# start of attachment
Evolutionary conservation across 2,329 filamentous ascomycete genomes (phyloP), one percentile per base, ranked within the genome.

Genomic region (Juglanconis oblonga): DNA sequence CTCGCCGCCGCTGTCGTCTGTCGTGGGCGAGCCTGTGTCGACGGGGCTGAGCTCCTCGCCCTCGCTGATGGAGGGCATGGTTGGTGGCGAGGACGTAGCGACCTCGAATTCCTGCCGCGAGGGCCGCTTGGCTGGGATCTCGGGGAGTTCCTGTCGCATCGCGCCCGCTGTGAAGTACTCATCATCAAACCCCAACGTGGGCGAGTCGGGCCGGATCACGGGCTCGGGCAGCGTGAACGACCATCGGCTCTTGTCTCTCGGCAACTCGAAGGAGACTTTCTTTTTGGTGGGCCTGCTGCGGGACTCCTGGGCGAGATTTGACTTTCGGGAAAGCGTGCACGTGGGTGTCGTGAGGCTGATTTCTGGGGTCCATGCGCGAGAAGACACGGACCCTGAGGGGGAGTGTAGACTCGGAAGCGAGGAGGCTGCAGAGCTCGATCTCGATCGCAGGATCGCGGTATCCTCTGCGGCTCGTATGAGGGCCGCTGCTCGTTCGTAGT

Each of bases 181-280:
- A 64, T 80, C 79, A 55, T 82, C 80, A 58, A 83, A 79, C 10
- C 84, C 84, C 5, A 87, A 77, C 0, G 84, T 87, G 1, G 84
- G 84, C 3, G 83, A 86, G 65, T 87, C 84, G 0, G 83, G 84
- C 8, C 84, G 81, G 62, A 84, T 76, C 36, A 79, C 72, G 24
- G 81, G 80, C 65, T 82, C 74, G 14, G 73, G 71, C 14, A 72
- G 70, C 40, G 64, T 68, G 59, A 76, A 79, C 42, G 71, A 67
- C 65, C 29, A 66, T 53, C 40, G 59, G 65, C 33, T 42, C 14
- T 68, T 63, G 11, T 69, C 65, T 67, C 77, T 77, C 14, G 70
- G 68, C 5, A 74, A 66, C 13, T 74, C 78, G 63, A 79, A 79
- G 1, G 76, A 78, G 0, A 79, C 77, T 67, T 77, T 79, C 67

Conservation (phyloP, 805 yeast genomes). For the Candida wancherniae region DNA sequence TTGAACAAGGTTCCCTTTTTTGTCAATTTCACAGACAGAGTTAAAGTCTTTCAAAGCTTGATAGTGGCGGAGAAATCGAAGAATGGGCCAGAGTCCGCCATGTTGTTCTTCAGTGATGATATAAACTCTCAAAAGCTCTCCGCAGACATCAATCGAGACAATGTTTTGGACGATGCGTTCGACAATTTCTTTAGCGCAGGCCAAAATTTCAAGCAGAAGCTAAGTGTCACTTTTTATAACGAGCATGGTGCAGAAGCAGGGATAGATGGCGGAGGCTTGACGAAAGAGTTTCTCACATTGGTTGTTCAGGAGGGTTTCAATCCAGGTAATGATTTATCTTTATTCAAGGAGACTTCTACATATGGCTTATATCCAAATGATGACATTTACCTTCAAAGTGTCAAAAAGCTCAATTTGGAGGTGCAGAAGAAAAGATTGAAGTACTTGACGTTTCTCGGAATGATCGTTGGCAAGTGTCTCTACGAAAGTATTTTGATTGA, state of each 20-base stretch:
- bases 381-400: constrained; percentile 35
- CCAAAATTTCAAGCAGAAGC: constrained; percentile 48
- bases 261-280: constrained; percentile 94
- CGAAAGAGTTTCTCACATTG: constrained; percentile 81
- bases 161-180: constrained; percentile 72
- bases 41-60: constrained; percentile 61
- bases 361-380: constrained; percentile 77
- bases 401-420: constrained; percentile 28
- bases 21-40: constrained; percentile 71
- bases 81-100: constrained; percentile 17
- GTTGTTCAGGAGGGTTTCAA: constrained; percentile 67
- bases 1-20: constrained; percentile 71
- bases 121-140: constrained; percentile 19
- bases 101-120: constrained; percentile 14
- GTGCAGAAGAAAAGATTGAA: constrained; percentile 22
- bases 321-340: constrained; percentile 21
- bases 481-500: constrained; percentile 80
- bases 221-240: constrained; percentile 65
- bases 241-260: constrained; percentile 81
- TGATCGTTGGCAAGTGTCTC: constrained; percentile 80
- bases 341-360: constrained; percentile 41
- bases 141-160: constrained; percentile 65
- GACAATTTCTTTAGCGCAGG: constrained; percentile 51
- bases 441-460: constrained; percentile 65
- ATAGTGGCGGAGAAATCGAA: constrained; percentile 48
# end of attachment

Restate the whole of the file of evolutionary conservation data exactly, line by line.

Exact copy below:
Evolutionary conservation across 2,329 filamentous ascomycete genomes (phyloP), one percentile per base, ranked within the genome.

Genomic region (Juglanconis oblonga): DNA sequence CTCGCCGCCGCTGTCGTCTGTCGTGGGCGAGCCTGTGTCGACGGGGCTGAGCTCCTCGCCCTCGCTGATGGAGGGCATGGTTGGTGGCGAGGACGTAGCGACCTCGAATTCCTGCCGCGAGGGCCGCTTGGCTGGGATCTCGGGGAGTTCCTGTCGCATCGCGCCCGCTGTGAAGTACTCATCATCAAACCCCAACGTGGGCGAGTCGGGCCGGATCACGGGCTCGGGCAGCGTGAACGACCATCGGCTCTTGTCTCTCGGCAACTCGAAGGAGACTTTCTTTTTGGTGGGCCTGCTGCGGGACTCCTGGGCGAGATTTGACTTTCGGGAAAGCGTGCACGTGGGTGTCGTGAGGCTGATTTCTGGGGTCCATGCGCGAGAAGACACGGACCCTGAGGGGGAGTGTAGACTCGGAAGCGAGGAGGCTGCAGAGCTCGATCTCGATCGCAGGATCGCGGTATCCTCTGCGGCTCGTATGAGGGCCGCTGCTCGTTCGTAGT

Each of bases 181-280:
- A 64, T 80, C 79, A 55, T 82, C 80, A 58, A 83, A 79, C 10
- C 84, C 84, C 5, A 87, A 77, C 0, G 84, T 87, G 1, G 84
- G 84, C 3, G 83, A 86, G 65, T 87, C 84, G 0, G 83, G 84
- C 8, C 84, G 81, G 62, A 84, T 76, C 36, A 79, C 72, G 24
- G 81, G 80, C 65, T 82, C 74, G 14, G 73, G 71, C 14, A 72
- G 70, C 40, G 64, T 68, G 59, A 76, A 79, C 42, G 71, A 67
- C 65, C 29, A 66, T 53, C 40, G 59, G 65, C 33, T 42, C 14
- T 68, T 63, G 11, T 69, C 65, T 67, C 77, T 77, C 14, G 70
- G 68, C 5, A 74, A 66, C 13, T 74, C 78, G 63, A 79, A 79
- G 1, G 76, A 78, G 0, A 79, C 77, T 67, T 77, T 79, C 67

Conservation (phyloP, 805 yeast genomes). For the Candida wancherniae region DNA sequence TTGAACAAGGTTCCCTTTTTTGTCAATTTCACAGACAGAGTTAAAGTCTTTCAAAGCTTGATAGTGGCGGAGAAATCGAAGAATGGGCCAGAGTCCGCCATGTTGTTCTTCAGTGATGATATAAACTCTCAAAAGCTCTCCGCAGACATCAATCGAGACAATGTTTTGGACGATGCGTTCGACAATTTCTTTAGCGCAGGCCAAAATTTCAAGCAGAAGCTAAGTGTCACTTTTTATAACGAGCATGGTGCAGAAGCAGGGATAGATGGCGGAGGCTTGACGAAAGAGTTTCTCACATTGGTTGTTCAGGAGGGTTTCAATCCAGGTAATGATTTATCTTTATTCAAGGAGACTTCTACATATGGCTTATATCCAAATGATGACATTTACCTTCAAAGTGTCAAAAAGCTCAATTTGGAGGTGCAGAAGAAAAGATTGAAGTACTTGACGTTTCTCGGAATGATCGTTGGCAAGTGTCTCTACGAAAGTATTTTGATTGA, state of each 20-base stretch:
- bases 381-400: constrained; percentile 35
- CCAAAATTTCAAGCAGAAGC: constrained; percentile 48
- bases 261-280: constrained; percentile 94
- CGAAAGAGTTTCTCACATTG: constrained; percentile 81
- bases 161-180: constrained; percentile 72
- bases 41-60: constrained; percentile 61
- bases 361-380: constrained; percentile 77
- bases 401-420: constrained; percentile 28
- bases 21-40: constrained; percentile 71
- bases 81-100: constrained; percentile 17
- GTTGTTCAGGAGGGTTTCAA: constrained; percentile 67
- bases 1-20: constrained; percentile 71
- bases 121-140: constrained; percentile 19
- bases 101-120: constrained; percentile 14
- GTGCAGAAGAAAAGATTGAA: constrained; percentile 22
- bases 321-340: constrained; percentile 21
- bases 481-500: constrained; percentile 80
- bases 221-240: constrained; percentile 65
- bases 241-260: constrained; percentile 81
- TGATCGTTGGCAAGTGTCTC: constrained; percentile 80
- bases 341-360: constrained; percentile 41
- bases 141-160: constrained; percentile 65
- GACAATTTCTTTAGCGCAGG: constrained; percentile 51
- bases 441-460: constrained; percentile 65
- ATAGTGGCGGAGAAATCGAA: constrained; percentile 48